Chaplain Allen is a native of Cloverlick, West Virginia. He is an ordained Presbyterian minister.
[Editor’s note – Chaplain Allen is the son of Ellis Allen, and a grandson of the late Captain Isaac Walton Allen, of Cloverlick. During his school days, Chaplain Allen worked for Waugh’s Dairy, delivering milk in Marlinton.]
John S. Kellison has gone to Philadelphia, where he will again train and coach the professional football team, the Philadelphia Eagles.
Allan Galford, of Back Mountain, was in town Saturday. He was heading home after a big round of threshing grain in the Greenbank and Huntersville Districts. He reports oats as being the best ever, with wheat only tolerable like.
Mayor Carl L. Sheets has broken ground for a hangar building at the Marlinton Airport. The building will shelter from eight to ten medium sized airplanes.
On last Tuesday night, fire of an unknown origin destroyed the cooling room of the Locust Hill Dairy. By hard and effective fighting the two nearby big barns were saved. The heavy loss is partially covered by insurance.
It looked like this town would be in a bad row of stumps for milk, with this dairy crippled until new equipment can be provided, and Waugh’s Dairy going out of business next week.
However, Zed S. Smith, Jr., proprietor of Locust Hill Dairy, makes announcement that he has made arrangements to bring in milk for regular customers who will book their orders with him before September 5th.
Ira V. Clendenen, aged 64, died at his home in Marlinton early Sunday morning, August 25, 1945, after a long illness. On Monday afternoon, the funeral was held from the home… burial in the family plot in Mountain View Cemetery.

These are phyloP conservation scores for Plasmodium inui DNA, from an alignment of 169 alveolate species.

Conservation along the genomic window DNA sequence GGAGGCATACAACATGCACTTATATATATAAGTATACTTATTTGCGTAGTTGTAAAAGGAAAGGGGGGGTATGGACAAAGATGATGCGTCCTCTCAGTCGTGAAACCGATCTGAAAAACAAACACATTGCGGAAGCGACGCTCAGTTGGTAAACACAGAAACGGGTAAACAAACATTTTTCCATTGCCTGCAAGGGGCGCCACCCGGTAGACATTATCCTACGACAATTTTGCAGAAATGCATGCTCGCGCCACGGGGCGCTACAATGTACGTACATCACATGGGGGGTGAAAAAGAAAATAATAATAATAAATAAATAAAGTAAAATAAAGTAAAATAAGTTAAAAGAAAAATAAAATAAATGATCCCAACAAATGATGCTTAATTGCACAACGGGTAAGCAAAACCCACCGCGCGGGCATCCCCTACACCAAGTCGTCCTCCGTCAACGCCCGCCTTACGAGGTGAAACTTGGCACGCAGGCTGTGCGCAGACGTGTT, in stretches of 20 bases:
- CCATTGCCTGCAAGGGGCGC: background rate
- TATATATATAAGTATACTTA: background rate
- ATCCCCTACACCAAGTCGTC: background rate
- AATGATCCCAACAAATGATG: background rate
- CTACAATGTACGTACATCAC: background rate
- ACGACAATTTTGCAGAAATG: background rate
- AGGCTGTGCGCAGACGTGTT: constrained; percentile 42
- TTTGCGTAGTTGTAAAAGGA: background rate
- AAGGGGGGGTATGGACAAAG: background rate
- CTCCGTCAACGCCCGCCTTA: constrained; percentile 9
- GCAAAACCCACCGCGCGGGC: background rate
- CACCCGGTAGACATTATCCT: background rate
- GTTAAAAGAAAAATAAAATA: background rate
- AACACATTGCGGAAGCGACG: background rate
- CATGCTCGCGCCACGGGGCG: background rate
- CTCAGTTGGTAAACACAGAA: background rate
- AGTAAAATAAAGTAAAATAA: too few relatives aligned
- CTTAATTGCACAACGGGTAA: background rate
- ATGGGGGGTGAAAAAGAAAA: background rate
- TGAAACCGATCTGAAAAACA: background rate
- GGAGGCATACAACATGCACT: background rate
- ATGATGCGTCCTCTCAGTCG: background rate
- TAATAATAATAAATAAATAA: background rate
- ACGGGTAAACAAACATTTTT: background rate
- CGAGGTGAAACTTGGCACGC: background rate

The deceased is survived by his wife, Mrs. Beulah Zimmerman Clendenen, and their two sons, Robert Clifton and William Ira.
Mr. Clendenen was a son of the late William C. and Martha Elizabeth Auldridge Clendenen. His sisters are Mrs. Susie Pyles, of Seebert, and Mrs. Thomas McCoy, of Richwood. His brothers are Charles C. and George.
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W. H. Young, of Cloverlick, died on Sunday afternoon, August 26, 1945… He is survived by his wife and their daughter, Miss Kathleen Young.
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John William Lindsey, aged 82 years, died at the home of his daughter, Mrs. Charles Wilfong, near Dunmore, on Saturday, August 25, 1945… On Sunday afternoon his body was laid in the Lindsey family cemetery, the service being conducted from Mt. Hope church.
The deceased was a son of the late Thomas and Suzanna Lindsey. He is survived by his two daughters, Mrs. Charles Wilfong and Mrs. Anthony Barnett.
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Mrs. Mamie Hiner Dearing, aged 65 years, wife of W. L. Dearing, died at her home on Lower Camden Avenue on Wednesday, August 22, 1945. On Friday afternoon the funeral service was conducted from the Presbyterian Church… Interment in Mountain View Cemetery…
Mrs. Dearing is survived by her husband… and four children, Charles, Thomas, of the Army; Robert and Virginia.
The deceased was a daughter of the late Uriah B. and Virginia Pullin Hiner, of Highland County, VA.